|Eastern Mojave Vegetation||Beowawe-Geyser Road, Eureka County, Nevada|
Topics in this Article:
|From Nevada State Route 306 south of Beowawe to The Geysers|
Other articles: Nevada State Route 306 at Beowawe-Geyser Rd
Junction: Nevada State Route 306
Locations: The Geysers.
The GeysersBanerjee, et al. (2011) assessed the relative importance of deeply circulating meteoric water and direct mantle fluid inputs on near-surface 3He/4He anomalies reported at the Coso and Beowawe geothermal fields of the western United States. The depth of meteoric fluid circulation is a critical factor that controls the temperature, extent of fluid-rock isotope exchange, and mixing with deeply sourced fluids containing mantle volatiles. The influence of mantle fluid flux on the reported helium anomalies appears to be negligible in both systems. This study illustrates the importance of deeply penetrating permeable fault zones (10-12 to 10-15 m2) in focusing groundwater and mantle volatiles with high 3He/4He ratios to shallow crustal levels. These continental geothermal systems are driven by free convection, and fluid flow is guided by faults rather than topographic gradients.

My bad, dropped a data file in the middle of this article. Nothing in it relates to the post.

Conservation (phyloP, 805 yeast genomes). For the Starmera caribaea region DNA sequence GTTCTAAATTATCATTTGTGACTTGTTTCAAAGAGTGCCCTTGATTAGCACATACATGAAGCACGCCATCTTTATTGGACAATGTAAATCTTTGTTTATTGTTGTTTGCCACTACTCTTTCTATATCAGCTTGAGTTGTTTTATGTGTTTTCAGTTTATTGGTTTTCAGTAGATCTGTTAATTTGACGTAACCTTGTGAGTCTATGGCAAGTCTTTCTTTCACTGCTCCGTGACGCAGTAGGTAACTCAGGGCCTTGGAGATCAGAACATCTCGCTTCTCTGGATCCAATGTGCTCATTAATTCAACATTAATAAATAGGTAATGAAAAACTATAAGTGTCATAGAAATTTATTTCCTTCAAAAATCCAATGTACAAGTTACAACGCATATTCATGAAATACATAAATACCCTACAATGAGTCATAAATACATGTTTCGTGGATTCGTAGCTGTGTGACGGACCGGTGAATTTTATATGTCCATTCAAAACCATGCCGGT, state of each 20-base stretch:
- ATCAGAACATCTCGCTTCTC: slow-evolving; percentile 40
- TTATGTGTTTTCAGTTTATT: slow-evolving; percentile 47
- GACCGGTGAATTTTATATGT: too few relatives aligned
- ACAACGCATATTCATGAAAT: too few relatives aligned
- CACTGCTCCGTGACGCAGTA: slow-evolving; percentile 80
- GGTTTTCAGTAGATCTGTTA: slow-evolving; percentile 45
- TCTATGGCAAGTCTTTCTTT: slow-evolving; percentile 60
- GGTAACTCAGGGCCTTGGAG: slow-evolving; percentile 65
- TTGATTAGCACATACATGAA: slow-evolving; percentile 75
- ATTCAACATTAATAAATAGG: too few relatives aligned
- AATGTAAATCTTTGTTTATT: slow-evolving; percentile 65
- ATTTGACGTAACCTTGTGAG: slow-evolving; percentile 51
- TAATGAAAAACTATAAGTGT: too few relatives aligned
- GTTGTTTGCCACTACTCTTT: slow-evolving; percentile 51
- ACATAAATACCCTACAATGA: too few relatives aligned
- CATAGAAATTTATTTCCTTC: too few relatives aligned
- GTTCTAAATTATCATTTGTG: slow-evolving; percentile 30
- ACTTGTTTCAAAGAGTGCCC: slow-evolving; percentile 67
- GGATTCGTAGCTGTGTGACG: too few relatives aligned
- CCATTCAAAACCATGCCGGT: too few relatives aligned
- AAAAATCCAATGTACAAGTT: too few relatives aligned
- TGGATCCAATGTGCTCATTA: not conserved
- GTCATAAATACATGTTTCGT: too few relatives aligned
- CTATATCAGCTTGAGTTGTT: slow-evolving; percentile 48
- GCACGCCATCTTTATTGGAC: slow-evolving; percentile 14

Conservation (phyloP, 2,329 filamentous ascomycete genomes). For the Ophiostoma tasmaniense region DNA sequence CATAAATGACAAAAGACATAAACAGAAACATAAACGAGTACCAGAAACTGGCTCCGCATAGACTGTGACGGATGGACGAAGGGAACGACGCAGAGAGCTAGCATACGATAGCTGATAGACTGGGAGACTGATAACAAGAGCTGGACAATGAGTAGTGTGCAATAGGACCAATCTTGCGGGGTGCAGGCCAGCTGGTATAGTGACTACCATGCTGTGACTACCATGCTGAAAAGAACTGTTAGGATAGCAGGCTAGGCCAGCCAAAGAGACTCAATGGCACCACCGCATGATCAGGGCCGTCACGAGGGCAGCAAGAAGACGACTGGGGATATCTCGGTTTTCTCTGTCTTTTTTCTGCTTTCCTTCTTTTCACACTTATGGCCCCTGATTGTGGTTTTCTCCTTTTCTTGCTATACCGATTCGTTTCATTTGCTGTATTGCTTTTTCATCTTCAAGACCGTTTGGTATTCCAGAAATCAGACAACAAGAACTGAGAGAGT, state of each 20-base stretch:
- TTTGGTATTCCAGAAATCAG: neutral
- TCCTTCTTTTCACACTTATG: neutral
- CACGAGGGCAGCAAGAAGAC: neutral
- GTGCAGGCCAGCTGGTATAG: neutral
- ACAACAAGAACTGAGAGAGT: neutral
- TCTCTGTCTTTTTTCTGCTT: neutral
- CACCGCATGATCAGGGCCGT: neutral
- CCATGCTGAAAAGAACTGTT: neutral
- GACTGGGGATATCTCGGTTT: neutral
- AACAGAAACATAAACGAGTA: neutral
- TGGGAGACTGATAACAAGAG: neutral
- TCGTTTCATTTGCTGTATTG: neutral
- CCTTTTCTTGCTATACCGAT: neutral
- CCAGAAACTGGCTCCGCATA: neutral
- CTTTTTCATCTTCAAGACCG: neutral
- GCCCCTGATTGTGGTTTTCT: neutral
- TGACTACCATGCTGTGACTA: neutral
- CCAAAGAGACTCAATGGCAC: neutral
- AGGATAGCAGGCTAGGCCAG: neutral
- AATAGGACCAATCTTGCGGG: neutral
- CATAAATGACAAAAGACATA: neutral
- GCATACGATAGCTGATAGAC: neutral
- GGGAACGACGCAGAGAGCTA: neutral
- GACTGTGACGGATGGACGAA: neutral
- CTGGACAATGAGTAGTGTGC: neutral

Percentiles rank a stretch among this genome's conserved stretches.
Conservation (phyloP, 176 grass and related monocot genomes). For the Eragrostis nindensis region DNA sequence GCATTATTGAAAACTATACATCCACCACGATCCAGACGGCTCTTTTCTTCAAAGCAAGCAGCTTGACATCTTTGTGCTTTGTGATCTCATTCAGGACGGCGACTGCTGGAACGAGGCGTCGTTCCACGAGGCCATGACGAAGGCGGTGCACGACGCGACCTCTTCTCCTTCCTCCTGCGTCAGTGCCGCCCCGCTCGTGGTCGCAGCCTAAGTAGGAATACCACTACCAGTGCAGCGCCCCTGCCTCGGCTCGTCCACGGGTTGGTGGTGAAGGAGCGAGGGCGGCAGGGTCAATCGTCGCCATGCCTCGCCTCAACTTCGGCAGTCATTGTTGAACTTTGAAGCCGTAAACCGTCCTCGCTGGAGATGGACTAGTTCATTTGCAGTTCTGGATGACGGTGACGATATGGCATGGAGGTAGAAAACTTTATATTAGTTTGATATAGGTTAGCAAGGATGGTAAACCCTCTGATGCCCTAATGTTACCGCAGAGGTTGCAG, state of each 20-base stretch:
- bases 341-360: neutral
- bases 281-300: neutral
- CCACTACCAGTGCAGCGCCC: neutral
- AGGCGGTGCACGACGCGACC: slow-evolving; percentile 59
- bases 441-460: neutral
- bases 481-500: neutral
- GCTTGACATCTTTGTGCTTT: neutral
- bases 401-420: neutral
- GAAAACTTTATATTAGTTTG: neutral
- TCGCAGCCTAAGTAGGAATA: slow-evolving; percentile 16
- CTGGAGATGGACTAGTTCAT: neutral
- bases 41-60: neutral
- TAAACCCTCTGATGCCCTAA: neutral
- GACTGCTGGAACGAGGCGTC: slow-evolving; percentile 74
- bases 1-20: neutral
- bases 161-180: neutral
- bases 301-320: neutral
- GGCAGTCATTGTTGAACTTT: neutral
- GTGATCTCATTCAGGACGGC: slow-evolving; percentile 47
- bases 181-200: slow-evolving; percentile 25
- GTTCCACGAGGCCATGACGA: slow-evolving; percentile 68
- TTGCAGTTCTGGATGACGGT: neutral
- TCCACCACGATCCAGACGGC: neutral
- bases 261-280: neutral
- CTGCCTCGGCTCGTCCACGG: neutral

Literature CitedA list of all literature cited by this web site can be found in the Bibliography.
Banerjee, Amlan, Mark Person, Albert Hofstra, Donald Sweetkind, Denis Cohen, Andrew Sabin, Jeff Unruh, George Zyvoloski, Carl W. Gable, Laura Crossey, and Karl Karlstrom. 2011.
Deep permeable fault–controlled helium transport and limited mantle flux in two extensional geothermal systems in the Great Basin, United States.
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Date and time this article was prepared: 8/11/2018 2:22:51 PM